Steven Davidoff sent along this reply to my post about why a floating NAV for money market funds is a bad idea:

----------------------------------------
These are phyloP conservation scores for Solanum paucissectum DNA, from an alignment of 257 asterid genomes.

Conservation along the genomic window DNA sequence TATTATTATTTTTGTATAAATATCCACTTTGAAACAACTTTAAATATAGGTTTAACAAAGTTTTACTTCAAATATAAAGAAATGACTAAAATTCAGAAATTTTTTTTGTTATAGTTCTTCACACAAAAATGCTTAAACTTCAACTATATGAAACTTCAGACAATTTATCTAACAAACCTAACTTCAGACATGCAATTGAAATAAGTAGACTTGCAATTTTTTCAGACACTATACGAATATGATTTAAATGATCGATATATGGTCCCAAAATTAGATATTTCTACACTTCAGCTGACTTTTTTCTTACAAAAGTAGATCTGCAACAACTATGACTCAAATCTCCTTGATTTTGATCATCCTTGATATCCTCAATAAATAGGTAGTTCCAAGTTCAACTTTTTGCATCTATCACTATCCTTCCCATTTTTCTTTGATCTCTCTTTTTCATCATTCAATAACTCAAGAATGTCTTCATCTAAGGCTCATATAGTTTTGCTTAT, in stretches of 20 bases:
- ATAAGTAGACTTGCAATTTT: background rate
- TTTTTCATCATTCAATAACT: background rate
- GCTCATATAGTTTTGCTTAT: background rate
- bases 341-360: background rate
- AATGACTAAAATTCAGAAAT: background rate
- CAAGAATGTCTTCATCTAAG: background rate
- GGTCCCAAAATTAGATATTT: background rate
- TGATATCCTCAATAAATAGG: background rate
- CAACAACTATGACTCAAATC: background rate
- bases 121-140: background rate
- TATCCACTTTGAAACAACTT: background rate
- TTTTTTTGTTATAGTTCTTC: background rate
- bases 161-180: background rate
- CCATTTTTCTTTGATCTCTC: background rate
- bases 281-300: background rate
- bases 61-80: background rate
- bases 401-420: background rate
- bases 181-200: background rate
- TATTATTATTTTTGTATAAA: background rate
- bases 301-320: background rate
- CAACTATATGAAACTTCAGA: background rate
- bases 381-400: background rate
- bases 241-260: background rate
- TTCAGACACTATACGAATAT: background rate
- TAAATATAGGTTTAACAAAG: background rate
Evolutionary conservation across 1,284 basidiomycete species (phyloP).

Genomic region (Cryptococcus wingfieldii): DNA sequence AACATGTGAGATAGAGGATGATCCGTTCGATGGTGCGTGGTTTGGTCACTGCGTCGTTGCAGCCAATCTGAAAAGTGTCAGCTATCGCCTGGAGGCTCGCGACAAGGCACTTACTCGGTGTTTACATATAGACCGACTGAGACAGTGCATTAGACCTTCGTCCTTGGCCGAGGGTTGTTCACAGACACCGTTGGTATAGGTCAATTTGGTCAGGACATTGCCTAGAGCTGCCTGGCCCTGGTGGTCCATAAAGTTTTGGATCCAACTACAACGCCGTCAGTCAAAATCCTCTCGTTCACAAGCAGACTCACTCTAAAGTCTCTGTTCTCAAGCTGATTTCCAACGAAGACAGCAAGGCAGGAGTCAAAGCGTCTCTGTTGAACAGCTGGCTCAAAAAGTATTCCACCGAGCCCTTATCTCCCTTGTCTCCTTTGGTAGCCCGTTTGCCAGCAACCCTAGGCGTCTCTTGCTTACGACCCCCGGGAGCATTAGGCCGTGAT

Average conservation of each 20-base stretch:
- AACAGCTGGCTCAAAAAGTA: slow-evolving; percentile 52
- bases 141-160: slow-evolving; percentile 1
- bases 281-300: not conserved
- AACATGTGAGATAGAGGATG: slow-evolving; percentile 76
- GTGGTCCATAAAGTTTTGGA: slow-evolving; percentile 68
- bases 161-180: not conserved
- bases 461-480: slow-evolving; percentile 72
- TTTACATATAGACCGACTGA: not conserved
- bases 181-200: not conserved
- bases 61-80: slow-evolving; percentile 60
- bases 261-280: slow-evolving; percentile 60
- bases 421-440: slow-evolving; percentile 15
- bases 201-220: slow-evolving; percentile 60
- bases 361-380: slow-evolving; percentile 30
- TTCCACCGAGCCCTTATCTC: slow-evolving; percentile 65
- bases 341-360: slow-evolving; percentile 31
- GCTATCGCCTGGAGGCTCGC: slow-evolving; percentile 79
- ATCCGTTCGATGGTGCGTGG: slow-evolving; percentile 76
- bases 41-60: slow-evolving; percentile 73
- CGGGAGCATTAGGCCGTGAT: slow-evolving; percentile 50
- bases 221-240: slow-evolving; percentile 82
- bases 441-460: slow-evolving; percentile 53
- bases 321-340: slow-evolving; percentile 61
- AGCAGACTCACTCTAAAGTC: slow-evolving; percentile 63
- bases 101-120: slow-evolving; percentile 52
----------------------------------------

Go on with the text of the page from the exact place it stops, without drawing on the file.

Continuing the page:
I take your point that pricing according to NAV will create both tax and accounting problems. But I wasn’t advocating for that as a solution (it may very well be the one, but that is another discussion and you make an excellent point against). What I was saying is that right now money market funds are designed to run perfectly and never fail, yet they are inherently unstable akin to banks. I believe this makes issuers less likely to rely on them for funding and depositors less likely to use them. Now, the solution to this problem is to make the system more stable. This could take the form of an NAV pricing requirement, but it could also be a capital requirement, or it could be another proposal like Jeff Gordon’s dual class shares proposal which seems to solve much of the tax and accounting problems. I’m sure that you could also come up with something if you put your mind to it. While nothing is very certain finance seems to be rather good at finding creative solutions to problems, and I am not sure why this shouldn’t be the case here, but perhaps I am too optimistic. In any event, the ultimate point is that the inherent instability of these funds is a remaining problem that should be addressed before another fund inevitably breaks the buck, and that in the meantime the industry is only hurting itself.